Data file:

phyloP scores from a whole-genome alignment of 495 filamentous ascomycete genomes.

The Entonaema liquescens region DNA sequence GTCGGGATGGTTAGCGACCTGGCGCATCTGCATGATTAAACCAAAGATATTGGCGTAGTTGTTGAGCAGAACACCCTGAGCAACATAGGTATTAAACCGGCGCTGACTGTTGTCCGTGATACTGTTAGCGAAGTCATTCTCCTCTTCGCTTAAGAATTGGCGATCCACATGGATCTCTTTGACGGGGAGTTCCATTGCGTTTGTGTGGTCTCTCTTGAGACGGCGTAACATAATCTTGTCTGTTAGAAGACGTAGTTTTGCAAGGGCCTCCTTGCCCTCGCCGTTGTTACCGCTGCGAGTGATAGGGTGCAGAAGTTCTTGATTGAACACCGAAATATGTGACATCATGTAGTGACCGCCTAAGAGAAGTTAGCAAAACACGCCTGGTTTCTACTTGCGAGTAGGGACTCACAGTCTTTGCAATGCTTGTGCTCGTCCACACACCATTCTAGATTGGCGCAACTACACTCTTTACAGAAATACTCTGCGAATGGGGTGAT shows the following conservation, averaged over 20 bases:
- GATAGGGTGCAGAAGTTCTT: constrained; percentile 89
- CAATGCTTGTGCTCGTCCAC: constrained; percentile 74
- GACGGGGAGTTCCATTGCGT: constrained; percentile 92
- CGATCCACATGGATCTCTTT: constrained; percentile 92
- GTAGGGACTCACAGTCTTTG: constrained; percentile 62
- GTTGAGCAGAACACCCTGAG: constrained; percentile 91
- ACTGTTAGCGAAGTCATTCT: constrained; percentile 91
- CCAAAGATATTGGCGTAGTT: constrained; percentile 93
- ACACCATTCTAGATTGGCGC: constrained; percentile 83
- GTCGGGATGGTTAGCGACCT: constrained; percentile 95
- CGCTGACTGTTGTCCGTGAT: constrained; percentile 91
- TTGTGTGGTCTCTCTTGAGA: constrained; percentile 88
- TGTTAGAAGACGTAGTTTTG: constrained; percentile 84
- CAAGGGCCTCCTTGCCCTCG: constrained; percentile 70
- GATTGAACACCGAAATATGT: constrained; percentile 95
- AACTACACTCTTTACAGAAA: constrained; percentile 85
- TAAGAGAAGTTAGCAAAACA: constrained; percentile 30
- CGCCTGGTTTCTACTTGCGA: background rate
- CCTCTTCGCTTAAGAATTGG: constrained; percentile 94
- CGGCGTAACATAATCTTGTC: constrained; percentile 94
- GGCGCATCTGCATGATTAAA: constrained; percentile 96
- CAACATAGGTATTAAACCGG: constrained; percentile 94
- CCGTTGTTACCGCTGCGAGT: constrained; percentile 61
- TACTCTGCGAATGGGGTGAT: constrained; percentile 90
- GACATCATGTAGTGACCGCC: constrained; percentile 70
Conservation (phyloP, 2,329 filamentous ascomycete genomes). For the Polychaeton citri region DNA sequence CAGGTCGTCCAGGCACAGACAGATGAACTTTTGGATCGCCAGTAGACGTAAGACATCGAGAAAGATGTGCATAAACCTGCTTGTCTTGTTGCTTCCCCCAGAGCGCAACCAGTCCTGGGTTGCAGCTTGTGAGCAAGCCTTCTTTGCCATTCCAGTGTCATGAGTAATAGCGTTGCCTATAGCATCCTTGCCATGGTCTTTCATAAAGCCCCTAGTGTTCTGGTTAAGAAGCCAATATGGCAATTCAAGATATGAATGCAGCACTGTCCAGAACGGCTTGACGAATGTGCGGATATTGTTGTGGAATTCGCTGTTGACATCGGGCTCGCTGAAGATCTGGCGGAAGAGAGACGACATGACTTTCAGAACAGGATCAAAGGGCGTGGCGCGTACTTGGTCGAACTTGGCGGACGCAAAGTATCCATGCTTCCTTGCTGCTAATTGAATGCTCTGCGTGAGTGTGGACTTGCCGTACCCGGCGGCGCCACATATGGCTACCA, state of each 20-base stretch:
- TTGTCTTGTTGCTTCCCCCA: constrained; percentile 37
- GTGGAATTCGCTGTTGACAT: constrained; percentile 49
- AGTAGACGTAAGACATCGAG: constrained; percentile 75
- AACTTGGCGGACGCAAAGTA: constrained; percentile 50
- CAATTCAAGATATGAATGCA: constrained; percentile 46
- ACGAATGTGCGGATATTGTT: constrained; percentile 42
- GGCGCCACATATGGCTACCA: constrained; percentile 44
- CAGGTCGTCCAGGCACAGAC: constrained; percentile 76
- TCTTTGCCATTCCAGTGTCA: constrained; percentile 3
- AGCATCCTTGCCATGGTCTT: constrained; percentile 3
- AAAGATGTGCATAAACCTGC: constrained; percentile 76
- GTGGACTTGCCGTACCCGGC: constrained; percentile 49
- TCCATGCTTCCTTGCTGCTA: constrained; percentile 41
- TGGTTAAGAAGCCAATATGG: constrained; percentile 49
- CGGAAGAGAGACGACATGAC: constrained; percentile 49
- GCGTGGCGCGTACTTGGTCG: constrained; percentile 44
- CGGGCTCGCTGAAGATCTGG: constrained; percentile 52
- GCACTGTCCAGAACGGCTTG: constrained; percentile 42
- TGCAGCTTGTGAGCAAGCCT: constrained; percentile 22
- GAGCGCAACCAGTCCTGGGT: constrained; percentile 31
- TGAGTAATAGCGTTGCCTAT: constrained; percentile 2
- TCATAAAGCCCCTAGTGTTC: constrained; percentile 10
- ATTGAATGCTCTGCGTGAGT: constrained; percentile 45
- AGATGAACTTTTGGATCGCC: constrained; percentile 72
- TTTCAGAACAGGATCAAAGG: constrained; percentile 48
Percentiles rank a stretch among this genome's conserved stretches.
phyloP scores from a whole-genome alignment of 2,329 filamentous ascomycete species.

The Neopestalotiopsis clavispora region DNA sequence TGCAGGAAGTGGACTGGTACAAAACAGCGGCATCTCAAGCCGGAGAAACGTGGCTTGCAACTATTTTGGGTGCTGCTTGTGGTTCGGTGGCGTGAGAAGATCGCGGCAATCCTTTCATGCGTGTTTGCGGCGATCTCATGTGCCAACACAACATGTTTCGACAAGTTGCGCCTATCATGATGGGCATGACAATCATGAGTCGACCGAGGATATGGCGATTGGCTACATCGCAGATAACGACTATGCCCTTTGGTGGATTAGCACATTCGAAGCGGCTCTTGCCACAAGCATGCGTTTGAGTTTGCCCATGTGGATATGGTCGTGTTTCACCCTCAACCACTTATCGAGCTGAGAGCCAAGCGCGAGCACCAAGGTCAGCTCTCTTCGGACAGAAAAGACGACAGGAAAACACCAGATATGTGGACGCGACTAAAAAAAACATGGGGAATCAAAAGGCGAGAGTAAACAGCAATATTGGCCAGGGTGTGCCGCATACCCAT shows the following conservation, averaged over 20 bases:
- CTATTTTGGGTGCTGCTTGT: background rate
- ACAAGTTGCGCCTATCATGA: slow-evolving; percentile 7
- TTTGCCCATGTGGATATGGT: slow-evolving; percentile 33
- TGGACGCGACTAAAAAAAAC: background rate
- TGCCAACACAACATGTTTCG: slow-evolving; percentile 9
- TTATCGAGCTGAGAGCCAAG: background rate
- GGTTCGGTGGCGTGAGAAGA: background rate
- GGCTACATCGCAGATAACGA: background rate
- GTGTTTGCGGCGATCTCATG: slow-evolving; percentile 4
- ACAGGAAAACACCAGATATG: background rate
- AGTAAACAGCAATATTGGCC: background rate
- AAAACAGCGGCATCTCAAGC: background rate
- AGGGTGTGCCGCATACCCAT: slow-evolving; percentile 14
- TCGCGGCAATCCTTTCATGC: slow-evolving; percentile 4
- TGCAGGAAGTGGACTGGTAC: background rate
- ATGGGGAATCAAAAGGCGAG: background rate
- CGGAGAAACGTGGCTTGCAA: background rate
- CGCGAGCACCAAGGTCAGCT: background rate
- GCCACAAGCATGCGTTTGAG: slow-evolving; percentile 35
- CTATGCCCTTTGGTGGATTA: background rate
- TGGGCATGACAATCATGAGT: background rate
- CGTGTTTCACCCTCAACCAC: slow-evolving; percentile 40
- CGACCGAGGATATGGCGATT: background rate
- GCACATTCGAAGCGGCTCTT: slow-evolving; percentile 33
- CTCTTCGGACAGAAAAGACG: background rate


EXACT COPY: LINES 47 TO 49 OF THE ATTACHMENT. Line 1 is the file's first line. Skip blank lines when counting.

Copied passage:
- TGCAGCTTGTGAGCAAGCCT: constrained; percentile 22
- GAGCGCAACCAGTCCTGGGT: constrained; percentile 31
- TGAGTAATAGCGTTGCCTAT: constrained; percentile 2